2. Fully hermetic, where the motor and compressor are integrally assembled and the whole mounted within a gas tight pressure vessel and where the motor is cooled by allowing the return gas to pass over the motor windings before entering the compressor.
Both systems have disadvantages. In the fully hermetic case, the compressor efficiency in terms of work done per kw input is reduced as a result of the heat imparted to the gas from the motor, which causes an increase in the specific volume of gas at the compressor intake. Also the motor cooling is absolutely dependent upon an adequate flow of gas over the motor. To ensure that this requirement is satisfied close constraints must be imposed on the permissible operating conditions, particularly in the case of low temperature work where the mass of gas circulating is low.
The semi-hermetic type of motor-compressor is usually operated with the motor windings close to their maximum safe limit. This is due to the lack of positive cooling which is normally dependent upon the motor being located in the air stream of the air cooled condenser.
A serious problem arises in the event of a motor burn out, a not infrequent occurrence with hermetic systems, and usually caused by moisture which is allowed to remain in the system due to careless dehydration before charging with refrigerant gas. Contact of the refrigerant with burnt insulation causes acid to be formed and this acid contaminates the entire system which, if not completely pruged and cleaned out, will attack the windings of the replacement motor which then rapidly fails. This problem has been frequent since the introduction of gas cooled motors, because the process of cleaning out a system "in the field" is difficult and costly and special equipment is required.
The modification to be described is aimed at providing an efficient method of cooling compressors as used in the refrigeration system described above. It enables full benefit to be taken of the tremendous advantages of the rotary compressor under all operating conditions and is independent of any external cooling influence. The modification also provides a means of cooling a motor without the risk of contaminating the system in the event of a motor burn out, since the refrigerant is not in contact with the motor windings. These are highly desirable requirements for any gas compressor designed for a wide range of refrigeration applications from low temperature cold rooms through to air conditioning and process plant. As a general rule hermetic and semi-hermetic compressors are designed for a specific part of the range.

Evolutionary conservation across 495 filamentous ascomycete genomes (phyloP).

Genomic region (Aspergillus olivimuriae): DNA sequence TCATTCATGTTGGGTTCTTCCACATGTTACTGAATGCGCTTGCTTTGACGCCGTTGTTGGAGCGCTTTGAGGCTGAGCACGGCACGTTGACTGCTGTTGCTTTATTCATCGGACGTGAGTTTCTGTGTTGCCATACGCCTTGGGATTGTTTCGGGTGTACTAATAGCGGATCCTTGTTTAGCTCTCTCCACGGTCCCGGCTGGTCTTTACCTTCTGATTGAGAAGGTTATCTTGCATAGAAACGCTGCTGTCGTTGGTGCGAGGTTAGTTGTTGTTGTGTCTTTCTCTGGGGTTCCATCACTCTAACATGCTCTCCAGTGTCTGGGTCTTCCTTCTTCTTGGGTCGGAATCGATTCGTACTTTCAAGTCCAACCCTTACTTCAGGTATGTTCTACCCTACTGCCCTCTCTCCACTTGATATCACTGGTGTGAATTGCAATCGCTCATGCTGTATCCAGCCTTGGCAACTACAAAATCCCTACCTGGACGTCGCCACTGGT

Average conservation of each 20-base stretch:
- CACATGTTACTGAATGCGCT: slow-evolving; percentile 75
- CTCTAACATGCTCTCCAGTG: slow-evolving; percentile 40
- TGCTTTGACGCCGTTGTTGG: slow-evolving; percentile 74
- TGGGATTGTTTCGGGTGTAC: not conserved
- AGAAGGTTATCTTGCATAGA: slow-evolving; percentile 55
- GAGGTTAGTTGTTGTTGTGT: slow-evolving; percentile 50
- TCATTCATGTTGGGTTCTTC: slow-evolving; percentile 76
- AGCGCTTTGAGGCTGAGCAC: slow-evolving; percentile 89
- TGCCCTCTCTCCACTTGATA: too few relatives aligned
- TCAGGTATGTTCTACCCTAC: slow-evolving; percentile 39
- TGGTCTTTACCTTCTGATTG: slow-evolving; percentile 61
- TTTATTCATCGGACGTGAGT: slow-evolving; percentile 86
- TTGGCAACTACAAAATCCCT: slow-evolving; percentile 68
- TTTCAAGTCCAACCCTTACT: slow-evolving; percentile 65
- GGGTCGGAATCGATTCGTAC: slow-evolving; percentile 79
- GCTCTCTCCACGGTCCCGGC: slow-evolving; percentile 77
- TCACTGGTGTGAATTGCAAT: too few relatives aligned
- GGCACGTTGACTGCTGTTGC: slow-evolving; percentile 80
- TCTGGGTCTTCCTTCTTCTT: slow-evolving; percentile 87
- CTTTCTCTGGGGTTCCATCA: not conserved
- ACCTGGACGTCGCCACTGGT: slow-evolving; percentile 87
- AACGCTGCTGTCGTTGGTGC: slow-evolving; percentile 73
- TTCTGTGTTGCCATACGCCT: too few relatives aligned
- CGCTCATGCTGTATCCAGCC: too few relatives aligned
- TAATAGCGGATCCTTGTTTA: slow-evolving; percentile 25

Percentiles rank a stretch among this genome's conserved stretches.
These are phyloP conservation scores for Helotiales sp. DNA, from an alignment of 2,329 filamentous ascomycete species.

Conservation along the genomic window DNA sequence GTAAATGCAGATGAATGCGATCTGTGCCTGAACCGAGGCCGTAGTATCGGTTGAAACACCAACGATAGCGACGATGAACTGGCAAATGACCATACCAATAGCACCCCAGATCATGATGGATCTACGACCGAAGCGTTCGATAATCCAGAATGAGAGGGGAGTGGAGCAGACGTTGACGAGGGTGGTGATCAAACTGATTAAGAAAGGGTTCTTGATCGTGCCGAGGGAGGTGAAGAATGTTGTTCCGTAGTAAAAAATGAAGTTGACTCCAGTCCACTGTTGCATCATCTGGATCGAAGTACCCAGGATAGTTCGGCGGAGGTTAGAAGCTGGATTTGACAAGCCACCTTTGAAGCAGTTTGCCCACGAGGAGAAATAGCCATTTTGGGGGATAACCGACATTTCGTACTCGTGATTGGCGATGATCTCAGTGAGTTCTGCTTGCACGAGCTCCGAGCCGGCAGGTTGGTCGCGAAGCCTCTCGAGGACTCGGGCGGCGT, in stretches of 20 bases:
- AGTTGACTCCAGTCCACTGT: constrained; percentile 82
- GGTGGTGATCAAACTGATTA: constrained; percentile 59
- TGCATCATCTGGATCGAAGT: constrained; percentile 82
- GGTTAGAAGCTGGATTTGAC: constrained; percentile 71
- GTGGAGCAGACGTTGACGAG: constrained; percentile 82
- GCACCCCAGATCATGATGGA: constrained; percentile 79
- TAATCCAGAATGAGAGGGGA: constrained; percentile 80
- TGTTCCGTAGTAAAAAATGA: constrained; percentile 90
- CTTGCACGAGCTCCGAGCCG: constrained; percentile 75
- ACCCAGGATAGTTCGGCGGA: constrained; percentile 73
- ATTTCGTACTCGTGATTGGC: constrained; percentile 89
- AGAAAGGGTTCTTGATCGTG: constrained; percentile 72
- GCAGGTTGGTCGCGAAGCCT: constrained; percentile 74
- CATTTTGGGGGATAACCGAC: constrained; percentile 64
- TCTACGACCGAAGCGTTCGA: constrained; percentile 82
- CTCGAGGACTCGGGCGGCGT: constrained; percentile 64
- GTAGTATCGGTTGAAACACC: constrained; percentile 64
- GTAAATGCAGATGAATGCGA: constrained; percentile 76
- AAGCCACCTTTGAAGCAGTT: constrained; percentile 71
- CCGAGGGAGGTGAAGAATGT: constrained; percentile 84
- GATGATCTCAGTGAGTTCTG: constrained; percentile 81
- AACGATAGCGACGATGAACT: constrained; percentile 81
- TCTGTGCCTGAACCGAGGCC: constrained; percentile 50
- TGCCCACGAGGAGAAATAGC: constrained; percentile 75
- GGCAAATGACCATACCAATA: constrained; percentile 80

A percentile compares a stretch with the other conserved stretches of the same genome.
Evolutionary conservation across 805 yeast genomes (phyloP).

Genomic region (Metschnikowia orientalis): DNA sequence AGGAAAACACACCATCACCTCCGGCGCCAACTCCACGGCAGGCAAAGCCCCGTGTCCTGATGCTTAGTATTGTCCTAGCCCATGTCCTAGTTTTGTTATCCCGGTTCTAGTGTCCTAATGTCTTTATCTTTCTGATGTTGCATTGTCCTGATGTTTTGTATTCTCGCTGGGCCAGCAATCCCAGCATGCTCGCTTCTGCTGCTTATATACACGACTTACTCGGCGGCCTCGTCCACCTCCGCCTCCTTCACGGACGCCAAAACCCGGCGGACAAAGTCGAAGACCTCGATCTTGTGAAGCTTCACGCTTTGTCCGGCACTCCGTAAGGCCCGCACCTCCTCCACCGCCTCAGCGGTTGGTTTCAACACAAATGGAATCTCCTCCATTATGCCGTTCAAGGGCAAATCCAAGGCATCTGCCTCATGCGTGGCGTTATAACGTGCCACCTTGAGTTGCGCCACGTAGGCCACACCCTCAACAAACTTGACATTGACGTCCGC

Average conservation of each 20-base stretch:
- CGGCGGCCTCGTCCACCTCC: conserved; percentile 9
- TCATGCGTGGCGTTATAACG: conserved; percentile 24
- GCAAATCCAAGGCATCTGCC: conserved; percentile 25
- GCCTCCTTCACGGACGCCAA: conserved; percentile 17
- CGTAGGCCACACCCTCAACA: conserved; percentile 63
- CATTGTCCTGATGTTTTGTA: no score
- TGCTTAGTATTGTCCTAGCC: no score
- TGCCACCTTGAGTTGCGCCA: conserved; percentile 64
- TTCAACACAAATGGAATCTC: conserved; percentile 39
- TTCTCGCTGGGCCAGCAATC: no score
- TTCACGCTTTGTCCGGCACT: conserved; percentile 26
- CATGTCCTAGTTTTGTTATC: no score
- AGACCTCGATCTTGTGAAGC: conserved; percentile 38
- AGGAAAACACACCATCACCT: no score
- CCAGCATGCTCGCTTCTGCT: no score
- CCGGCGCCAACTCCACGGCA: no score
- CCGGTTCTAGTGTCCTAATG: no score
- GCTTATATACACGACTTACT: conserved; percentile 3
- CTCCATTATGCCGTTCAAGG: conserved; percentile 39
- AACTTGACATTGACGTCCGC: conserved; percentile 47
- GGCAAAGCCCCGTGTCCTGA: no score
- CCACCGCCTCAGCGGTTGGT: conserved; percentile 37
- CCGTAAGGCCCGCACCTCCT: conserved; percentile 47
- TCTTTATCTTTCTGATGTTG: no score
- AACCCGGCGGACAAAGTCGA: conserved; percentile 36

Referring now to FIG. 6, there is shown part of the system of FIG. 4, but in more detail. The compressor 1 is driven by an electric motor 26, and they are contained in a single casing 27 which also forms an oil sump 28 for the motor cooling circuit. A heat exchanger in the form of a flat coil 29 forms part of the conduit for the inter-stage liquid from the control valve 9 to the compressor 1 and is disposed co-axially below the motor 26, so that the motor cooling oil is circulated over it. The motor 26 also drives a pump 30 mounted co-axially below it, which takes oil from the sump and distributes it over the motor by means of sparge pipe 31. Thus, liquid refrigerant from the condenser 4, fed and controlled by the thermostatic valve 9 is used to cool the oil as it returns to the sump.
During the passage of the liquid through the coil 29 part is boiled off, the latent heat of vapourisation being provided from the heat imparted to the oil by the motor. The remainder of the liquid passes on with the vapour to the inter-stage port 10 of the compressor. As described above, the quantity of liquid refrigerant is controlled on the basis of the superheat of the discharge gas from the compressor. There is always an adequate supply of refrigerant through the heat exchanger 29 to satisfy the cooling requirements of the motor. Since part of the liquid refrigerant will be varpourised in passing through the heat exchanger 29 the control valve 9 will adjust itself to allow for this and still provide sufficient liquid refrigerant to satisfy the thermodynamic process described above. In summary, the thermostatic control valve must regulate itself to satisfy two requirements:
1. To cool the oil for the motor.
2. To satisfy the thermodynamic compression cycle to maintain the required superheat.
Since the second requirement can only be met after satisfying the first requirement, and since the automatic control valve operates on the basis of measuring the final control temperature, which is the second requirement, the system, as a whole, is self regulating.